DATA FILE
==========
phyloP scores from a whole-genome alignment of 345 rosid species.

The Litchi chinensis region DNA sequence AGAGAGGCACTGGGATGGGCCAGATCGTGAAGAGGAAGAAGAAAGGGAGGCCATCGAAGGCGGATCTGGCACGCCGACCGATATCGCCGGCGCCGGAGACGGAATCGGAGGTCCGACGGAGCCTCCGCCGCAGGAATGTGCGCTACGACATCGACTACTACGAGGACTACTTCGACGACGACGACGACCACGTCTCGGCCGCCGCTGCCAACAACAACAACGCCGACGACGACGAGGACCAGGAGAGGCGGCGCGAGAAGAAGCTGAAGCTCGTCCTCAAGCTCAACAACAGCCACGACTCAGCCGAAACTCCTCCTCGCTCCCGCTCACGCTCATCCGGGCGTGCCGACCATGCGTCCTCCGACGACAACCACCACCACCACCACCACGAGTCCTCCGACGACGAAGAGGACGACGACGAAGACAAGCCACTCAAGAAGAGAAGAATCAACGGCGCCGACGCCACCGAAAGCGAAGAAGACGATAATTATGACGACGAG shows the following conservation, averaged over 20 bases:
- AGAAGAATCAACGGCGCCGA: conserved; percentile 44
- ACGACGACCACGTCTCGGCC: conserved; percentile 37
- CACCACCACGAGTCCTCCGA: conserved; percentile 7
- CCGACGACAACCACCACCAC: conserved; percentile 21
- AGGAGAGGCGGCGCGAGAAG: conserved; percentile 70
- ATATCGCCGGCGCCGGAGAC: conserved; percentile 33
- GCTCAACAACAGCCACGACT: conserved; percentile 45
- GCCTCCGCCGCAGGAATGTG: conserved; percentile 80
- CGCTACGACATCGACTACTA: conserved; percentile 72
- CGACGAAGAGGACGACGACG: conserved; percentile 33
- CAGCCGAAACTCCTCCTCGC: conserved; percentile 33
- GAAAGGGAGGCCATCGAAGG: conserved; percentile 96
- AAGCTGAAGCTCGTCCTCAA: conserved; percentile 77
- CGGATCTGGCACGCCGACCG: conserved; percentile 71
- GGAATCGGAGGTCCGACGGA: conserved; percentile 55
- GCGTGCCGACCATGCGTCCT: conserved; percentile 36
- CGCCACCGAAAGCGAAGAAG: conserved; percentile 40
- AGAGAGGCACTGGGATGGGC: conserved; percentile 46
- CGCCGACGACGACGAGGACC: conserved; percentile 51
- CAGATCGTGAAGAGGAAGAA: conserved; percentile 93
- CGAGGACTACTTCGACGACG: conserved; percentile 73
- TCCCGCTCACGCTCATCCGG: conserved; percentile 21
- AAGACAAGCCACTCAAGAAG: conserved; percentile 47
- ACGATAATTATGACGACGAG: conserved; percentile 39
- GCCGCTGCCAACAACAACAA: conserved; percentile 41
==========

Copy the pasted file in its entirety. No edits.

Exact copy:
phyloP scores from a whole-genome alignment of 345 rosid species.

The Litchi chinensis region DNA sequence AGAGAGGCACTGGGATGGGCCAGATCGTGAAGAGGAAGAAGAAAGGGAGGCCATCGAAGGCGGATCTGGCACGCCGACCGATATCGCCGGCGCCGGAGACGGAATCGGAGGTCCGACGGAGCCTCCGCCGCAGGAATGTGCGCTACGACATCGACTACTACGAGGACTACTTCGACGACGACGACGACCACGTCTCGGCCGCCGCTGCCAACAACAACAACGCCGACGACGACGAGGACCAGGAGAGGCGGCGCGAGAAGAAGCTGAAGCTCGTCCTCAAGCTCAACAACAGCCACGACTCAGCCGAAACTCCTCCTCGCTCCCGCTCACGCTCATCCGGGCGTGCCGACCATGCGTCCTCCGACGACAACCACCACCACCACCACCACGAGTCCTCCGACGACGAAGAGGACGACGACGAAGACAAGCCACTCAAGAAGAGAAGAATCAACGGCGCCGACGCCACCGAAAGCGAAGAAGACGATAATTATGACGACGAG shows the following conservation, averaged over 20 bases:
- AGAAGAATCAACGGCGCCGA: conserved; percentile 44
- ACGACGACCACGTCTCGGCC: conserved; percentile 37
- CACCACCACGAGTCCTCCGA: conserved; percentile 7
- CCGACGACAACCACCACCAC: conserved; percentile 21
- AGGAGAGGCGGCGCGAGAAG: conserved; percentile 70
- ATATCGCCGGCGCCGGAGAC: conserved; percentile 33
- GCTCAACAACAGCCACGACT: conserved; percentile 45
- GCCTCCGCCGCAGGAATGTG: conserved; percentile 80
- CGCTACGACATCGACTACTA: conserved; percentile 72
- CGACGAAGAGGACGACGACG: conserved; percentile 33
- CAGCCGAAACTCCTCCTCGC: conserved; percentile 33
- GAAAGGGAGGCCATCGAAGG: conserved; percentile 96
- AAGCTGAAGCTCGTCCTCAA: conserved; percentile 77
- CGGATCTGGCACGCCGACCG: conserved; percentile 71
- GGAATCGGAGGTCCGACGGA: conserved; percentile 55
- GCGTGCCGACCATGCGTCCT: conserved; percentile 36
- CGCCACCGAAAGCGAAGAAG: conserved; percentile 40
- AGAGAGGCACTGGGATGGGC: conserved; percentile 46
- CGCCGACGACGACGAGGACC: conserved; percentile 51
- CAGATCGTGAAGAGGAAGAA: conserved; percentile 93
- CGAGGACTACTTCGACGACG: conserved; percentile 73
- TCCCGCTCACGCTCATCCGG: conserved; percentile 21
- AAGACAAGCCACTCAAGAAG: conserved; percentile 47
- ACGATAATTATGACGACGAG: conserved; percentile 39
- GCCGCTGCCAACAACAACAA: conserved; percentile 41